Specialisation courses: Carbon Management
ENGY7200: Mitigation Responses – A Risk Management Approach
This course explores the tools and methodologies necessary to enable students to undertake a full risk management analysis, assessment and evaluation of different scenarios and case studies, and introduce the concept of project and portfolio management to mitigate climate change. The course aligns with present day standards in risk management and uses case studies to underline the key principles involved. Students will gain an understanding of the core functions of risk management and project management, including cost, time, quality, scope, procurement, communication and lifecycle integration, and how this is applied to carbon management.
ENGY7201: Applied Carbon Methods – MRV for Business and Government
This course is designed to impart a professional knowledge of skills in the measurement, reporting and verification (MRV) of carbon as it relates to carbon management. Topics include how to identify climate change related corporate risks and develop climate change strategies as part of a sustainability strategy. Corporate carbon auditing including protocols, methodologies, international standards, calculations and databases will also be examined. The course also covers how to apply these management methods and skills in different areas, including upstream and downstream policies in business supply chains, carbon inventory management, carbon accounting and corporate climate change management.
Specialisation courses: Low Carbon Solutions
ENGY7300: Power Generation Technologies
This course builds on ENGY7003 to further develop and explore technologies for power generation that address the challenge presented to us by climate change. Power generation technologies including renewables and low emission technologies will be discussed. Resource mapping, storage and grid integration, including centralised and decentralised systems, will be explored as will recent developments to reduce implementation costs. Competitive electricity market principles will also be discussed.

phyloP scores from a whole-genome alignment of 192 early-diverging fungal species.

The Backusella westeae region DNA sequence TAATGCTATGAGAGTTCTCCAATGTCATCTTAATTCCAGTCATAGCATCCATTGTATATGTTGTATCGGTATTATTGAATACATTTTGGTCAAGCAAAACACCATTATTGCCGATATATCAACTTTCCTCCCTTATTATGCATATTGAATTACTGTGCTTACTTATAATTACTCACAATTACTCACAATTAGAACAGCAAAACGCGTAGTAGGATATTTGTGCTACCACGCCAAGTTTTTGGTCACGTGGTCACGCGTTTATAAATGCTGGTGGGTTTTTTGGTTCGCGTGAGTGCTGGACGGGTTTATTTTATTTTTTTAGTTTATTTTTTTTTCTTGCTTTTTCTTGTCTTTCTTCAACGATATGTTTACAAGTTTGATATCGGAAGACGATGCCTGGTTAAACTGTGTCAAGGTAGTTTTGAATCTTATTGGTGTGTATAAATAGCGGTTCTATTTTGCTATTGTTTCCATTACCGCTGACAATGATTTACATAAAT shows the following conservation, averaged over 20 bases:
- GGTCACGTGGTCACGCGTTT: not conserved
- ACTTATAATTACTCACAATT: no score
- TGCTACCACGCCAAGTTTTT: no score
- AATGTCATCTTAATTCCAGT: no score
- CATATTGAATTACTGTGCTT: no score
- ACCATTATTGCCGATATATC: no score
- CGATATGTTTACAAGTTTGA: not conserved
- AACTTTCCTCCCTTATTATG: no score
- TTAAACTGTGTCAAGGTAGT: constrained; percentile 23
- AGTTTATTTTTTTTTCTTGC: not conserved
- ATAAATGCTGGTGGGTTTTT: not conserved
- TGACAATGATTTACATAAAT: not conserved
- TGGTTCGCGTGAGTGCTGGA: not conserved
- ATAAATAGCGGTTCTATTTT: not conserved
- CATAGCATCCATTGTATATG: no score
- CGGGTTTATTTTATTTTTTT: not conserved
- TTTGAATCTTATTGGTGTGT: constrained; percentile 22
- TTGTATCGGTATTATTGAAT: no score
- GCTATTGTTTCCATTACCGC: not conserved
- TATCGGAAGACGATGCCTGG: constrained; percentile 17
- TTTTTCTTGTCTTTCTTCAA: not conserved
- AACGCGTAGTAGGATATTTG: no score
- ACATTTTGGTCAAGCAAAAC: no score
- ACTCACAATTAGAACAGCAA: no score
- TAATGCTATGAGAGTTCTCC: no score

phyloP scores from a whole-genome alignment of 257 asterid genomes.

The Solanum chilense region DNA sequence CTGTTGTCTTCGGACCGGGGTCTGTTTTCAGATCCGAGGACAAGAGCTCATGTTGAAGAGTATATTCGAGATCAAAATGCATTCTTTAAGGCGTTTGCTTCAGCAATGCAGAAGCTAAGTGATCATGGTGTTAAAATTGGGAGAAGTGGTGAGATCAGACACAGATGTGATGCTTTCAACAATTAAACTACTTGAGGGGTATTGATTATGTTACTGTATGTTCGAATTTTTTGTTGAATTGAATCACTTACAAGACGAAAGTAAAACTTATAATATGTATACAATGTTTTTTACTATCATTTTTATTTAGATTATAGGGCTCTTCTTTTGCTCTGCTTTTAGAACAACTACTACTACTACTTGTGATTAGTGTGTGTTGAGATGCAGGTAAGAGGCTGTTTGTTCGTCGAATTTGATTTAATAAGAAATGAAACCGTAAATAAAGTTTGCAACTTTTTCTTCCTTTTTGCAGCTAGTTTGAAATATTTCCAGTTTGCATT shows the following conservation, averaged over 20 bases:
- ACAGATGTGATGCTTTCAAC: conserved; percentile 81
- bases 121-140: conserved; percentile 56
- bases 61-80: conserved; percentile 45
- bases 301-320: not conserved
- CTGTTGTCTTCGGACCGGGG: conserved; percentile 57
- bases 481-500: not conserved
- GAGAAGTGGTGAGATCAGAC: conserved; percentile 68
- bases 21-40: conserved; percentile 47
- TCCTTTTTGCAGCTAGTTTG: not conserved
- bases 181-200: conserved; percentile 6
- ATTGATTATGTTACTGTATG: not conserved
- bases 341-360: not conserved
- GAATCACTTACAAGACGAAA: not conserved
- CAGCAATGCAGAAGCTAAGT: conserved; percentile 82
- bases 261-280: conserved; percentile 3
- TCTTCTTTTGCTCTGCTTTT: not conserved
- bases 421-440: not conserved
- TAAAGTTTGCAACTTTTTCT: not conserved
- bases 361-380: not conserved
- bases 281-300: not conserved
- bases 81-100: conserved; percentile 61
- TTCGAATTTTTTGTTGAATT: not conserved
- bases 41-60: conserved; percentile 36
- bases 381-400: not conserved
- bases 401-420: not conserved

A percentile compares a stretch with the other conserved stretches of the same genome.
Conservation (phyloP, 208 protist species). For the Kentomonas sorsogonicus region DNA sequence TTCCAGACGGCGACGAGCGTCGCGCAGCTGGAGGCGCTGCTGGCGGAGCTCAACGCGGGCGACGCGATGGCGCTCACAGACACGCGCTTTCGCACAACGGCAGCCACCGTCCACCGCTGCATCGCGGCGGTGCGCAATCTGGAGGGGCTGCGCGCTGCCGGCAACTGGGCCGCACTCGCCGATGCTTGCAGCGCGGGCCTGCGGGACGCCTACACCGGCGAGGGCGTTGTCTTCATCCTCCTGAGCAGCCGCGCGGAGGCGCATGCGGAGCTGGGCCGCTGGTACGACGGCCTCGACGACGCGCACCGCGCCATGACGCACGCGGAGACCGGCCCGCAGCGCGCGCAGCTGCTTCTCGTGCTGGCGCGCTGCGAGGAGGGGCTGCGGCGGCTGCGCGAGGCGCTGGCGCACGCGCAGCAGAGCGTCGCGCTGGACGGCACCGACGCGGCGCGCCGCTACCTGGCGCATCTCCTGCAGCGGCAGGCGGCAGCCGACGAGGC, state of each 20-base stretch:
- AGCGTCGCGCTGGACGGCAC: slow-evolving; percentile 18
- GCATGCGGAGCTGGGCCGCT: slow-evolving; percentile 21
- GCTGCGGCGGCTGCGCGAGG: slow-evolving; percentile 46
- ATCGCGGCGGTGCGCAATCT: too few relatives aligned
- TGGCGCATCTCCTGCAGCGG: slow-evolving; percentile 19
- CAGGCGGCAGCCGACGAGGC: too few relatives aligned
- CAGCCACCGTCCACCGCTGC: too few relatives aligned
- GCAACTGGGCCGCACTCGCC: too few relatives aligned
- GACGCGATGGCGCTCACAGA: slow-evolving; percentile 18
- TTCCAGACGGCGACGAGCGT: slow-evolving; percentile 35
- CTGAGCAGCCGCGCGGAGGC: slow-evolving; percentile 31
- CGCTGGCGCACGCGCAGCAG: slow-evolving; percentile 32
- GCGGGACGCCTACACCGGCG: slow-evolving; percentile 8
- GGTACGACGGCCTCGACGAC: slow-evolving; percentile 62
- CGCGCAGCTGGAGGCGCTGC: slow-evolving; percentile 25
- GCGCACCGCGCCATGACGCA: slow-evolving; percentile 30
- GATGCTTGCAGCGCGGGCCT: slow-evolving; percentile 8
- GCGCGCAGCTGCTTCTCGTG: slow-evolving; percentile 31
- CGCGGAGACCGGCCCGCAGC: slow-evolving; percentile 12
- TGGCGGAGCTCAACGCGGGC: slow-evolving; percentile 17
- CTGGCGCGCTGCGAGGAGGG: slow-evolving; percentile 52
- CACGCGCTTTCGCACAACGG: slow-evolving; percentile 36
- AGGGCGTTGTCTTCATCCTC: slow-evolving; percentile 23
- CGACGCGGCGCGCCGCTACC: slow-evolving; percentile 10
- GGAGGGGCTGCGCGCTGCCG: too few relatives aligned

ENGY7301: Energy Efficiency Opportunities
This course investigates the role that energy efficiency and low carbon solutions can play in reducing energy consumption and greenhouse gas emissions. Some topics covered include energy efficiency and conservation, sustainable energy use, smart grids, metering, the psychology of energy consumption, non-price barriers, regulatory drivers and public policy interventions.
ENGY7115: Professional Project in Energy Studies
ENGY7115 is the culminating experience of the MES program; whereby students are required to design and undertake self-directed project work that consolidates and applies the concepts, principles and methodologies learned to date. Students are strongly encouraged to anchor their project on a focal issue of personal or professional development interest. The rationale behind the project will be firmly rooted in a current, emerging or forecast challenge facing the energy sector, explored through integrated stakeholder and disciplinary viewpoints. Students must negotiate the scope and outcomes of the project with IEC prior to commencing work. Where possible, students will be linked with IEC or partner university supervisors for academic guidance.